Cap looks to bounce back after exhibition loss to SFU

SFU guard Javari Williams goes up for an uncontested two-handed flush against Capilano University on Wednesday, Nov. 23. Williams had 32 points, six rebounds and five assists in the exhibition game. - Brian Jones Photo

Sometimes A lot of the time, waiting until the second half to turn it on doesn’t work. The Capilano Blues found that out the hard way last night.

Sophomore guard Javari Williams poured in 32 points, along with six rebounds and five assists, leading the Simon Fraser University Clan to a 102-81 win over the Capilano University Blues Wednesday night at SFU’s West Gym.

“I really think it was just how the game started, “ said Blues head coach Jordan Yu. “I don’t know if our guys were intimidated or not, but we were not jelling at all in the beginning of the game.”

Capilano kept it close in the early going, only trailing 20-14 with about 10 minutes left in the first half, due in large part to a ton of Clan turnovers.

But after that initial back-and-forth, SFU made a 16-2 run over the next five minutes, punctuated by two back-to-back thunderous dunks by Williams.

Williams choice on the first one? After grabbing a steal at the other end, he dribbled down uncontested and finished with a monster two-hander. (See above)

And the other? The very next play saw Clan point guard Matt Raivio deliver an almost-perfect cross-court lob, forcing Williams into a tomahawk that looked as hard to complete as it probably was.

- Brian Jones Photo

If the pictures aren’t enough, here’s some footage courtesy of SFU’s Derek Hansen.

The home crowd may have been a tad-bit excited at this point.

The Clan held that 20-point cushion up until the end of the first half, with the Blues trailing 55-35, and the start of the second half was just as rough for the Blues.

“A lot of unforced turnovers, we weren’t playing our normal defense, a lot of offensive boards,” said Yu. “I mean they got 21 offensive rebounds, which is unbelievable.”

But Capilano battled back, with second-year point guard and reigning provincial rookie-of-the-year James Lum, as well as third-year University of Victoria transfer Omid Davani, leading the way.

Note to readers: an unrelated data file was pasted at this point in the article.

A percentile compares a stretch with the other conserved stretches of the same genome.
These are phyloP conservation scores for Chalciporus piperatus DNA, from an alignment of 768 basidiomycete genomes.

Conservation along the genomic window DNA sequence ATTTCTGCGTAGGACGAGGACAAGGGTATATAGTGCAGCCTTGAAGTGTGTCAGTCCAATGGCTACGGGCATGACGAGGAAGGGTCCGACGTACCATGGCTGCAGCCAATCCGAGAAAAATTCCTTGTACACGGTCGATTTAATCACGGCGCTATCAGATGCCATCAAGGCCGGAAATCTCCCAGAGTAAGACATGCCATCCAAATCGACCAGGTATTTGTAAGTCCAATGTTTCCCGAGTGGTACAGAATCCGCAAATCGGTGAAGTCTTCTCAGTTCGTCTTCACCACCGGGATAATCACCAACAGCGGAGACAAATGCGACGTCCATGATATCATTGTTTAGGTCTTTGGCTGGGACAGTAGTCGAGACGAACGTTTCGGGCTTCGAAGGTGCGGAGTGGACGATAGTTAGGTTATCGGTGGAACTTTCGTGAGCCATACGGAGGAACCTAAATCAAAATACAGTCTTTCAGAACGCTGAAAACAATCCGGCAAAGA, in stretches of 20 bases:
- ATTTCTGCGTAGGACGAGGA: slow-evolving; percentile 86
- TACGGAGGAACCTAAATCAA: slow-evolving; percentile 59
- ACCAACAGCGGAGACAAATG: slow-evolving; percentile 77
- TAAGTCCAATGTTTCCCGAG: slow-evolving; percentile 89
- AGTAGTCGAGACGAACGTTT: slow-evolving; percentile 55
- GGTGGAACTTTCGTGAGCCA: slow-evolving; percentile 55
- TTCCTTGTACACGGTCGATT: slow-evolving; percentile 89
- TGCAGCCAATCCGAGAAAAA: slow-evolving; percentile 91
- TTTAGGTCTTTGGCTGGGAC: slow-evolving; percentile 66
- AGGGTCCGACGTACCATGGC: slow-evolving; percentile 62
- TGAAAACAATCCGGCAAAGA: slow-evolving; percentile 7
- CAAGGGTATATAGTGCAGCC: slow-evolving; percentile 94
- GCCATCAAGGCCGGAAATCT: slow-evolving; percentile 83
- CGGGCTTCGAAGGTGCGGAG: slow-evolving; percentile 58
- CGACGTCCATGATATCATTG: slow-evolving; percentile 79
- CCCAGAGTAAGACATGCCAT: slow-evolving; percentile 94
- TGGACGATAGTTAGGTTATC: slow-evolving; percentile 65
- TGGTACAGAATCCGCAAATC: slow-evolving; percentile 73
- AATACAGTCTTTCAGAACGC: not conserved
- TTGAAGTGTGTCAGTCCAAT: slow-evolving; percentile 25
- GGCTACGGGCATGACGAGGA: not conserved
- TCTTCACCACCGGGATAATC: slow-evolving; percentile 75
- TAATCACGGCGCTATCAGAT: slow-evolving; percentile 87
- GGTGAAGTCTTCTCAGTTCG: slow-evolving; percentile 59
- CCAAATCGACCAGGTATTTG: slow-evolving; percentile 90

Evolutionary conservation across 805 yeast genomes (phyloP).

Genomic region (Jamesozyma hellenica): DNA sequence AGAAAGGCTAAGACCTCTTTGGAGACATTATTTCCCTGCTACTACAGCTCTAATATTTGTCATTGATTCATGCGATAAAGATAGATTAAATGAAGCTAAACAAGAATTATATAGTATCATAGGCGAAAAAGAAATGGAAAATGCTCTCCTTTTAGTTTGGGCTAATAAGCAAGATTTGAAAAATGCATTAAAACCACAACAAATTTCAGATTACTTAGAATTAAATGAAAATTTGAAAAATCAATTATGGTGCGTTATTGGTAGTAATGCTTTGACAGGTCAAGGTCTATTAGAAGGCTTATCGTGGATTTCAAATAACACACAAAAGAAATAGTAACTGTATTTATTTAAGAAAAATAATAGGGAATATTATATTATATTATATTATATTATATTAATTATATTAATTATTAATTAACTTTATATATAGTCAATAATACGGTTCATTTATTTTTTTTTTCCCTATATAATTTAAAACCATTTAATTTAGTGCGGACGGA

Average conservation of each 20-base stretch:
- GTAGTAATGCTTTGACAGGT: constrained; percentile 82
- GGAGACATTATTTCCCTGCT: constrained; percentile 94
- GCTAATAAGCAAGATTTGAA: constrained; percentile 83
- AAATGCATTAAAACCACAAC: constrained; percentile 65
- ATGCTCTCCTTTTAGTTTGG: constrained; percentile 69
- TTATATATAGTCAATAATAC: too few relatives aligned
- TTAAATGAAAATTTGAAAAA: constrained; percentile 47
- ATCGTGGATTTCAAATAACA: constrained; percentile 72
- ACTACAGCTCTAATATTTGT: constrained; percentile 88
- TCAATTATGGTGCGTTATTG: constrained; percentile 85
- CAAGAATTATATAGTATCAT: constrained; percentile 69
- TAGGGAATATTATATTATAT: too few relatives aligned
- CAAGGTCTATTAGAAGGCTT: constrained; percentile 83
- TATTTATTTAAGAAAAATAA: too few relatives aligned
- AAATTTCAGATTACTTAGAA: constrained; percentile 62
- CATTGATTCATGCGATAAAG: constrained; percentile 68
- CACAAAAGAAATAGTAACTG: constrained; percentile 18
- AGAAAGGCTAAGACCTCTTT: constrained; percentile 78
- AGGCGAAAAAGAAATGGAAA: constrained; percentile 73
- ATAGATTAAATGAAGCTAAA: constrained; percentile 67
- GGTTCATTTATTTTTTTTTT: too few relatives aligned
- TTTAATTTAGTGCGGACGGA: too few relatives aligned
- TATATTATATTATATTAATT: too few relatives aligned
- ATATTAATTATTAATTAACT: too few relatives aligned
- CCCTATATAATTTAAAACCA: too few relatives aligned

The Blues pushed the ball at every opportunity and cut the lead to just nine, bringing the score to 76-67 with a little less than nine minutes left in the game.

Davani was hitting whatever he wanted at this point, finishing with 17 points on 75 per cent shooting, including three of three from deep.

SFU however, not ready to completely blow a 20 point margin, boosted their lead back up to double digits and kept it that way for the rest of the night. The last five minutes saw a few more highlight-dunks from Williams, who had over five in the game.

Junior point guard Matt Raivio, a transfer by way of Santa Rosa Junior College, chipped in with 20 points and four steals for the Clan.

Lum, with an almost identical stat line to Raivio, led Capilano in scoring with 21 points to go along with four steals. He struggled from his usual office beyond the arc, hitting only one of four.

Despite it being an out-of-conference exhibition for both teams, Yu isn’t seeing any downside to the bonus court time.

“You know some people say it might hurt you, you might get a couple guys injured, or your confidence might waver a bit, but I think it’s great,” he said.  “You always want to play the best competition. All year long, even in exhibitions, we’ve been playing top-notch teams like UBC, SFU, Western Washington, so I think it’s great for our guys.”

The Clan now head down south of the border for a pair of matches this weekend against Humboldt State and Southern Oregon, while Capilano is set to play the University of Northern British Columbia on Saturday.

Although the Blues rolled over UNBC in exhibition play earlier in the month, they are by no means ready to pencil in another victory.

“Let’s be honest, it’s not going to be an easy game. No game in our league is going to be easy this year,” said Yu.

But in regards to the difference in level of play between an NCAA squad and a fellow PacWest foe, Yu is a little more optimistic.

“We were trying to do some things defensively against SFU, which we’re going to be doing against UNBC. So it might not have worked against SFU,” he laughed. “But I hope it works against UNBC.”



-The game was played according to NCAA basketball rules, including two 20-minute halves, as well as a 35-second shot clock.

-SFU attempted 80 field goals, compared to Capilano at 58.

-Davani places fifth in scoring for the PacWest, averaging 17.7 points in three games.

-SFU destroyed Capilano in second-chance points, 27-4.

-Capilano missed 13 free-throws, going 12-25 from the line.

-Lum and Raivio had unbelievably similar stat lines:

Lum – 34 min, 21 pts, 6 assists, four steals, 80 per cent from FT, one 3-ball.

Raivio – 32 min, 20 pts, 4 assists, four steals, 83 per cent from FT, one 3-ball.

-When I hear the name Raivio, all I can think of is Gonzaga’s point guard in their 2006 sweet-sixteen run, and the fact that he ended any chance of comeback in this memorable game.


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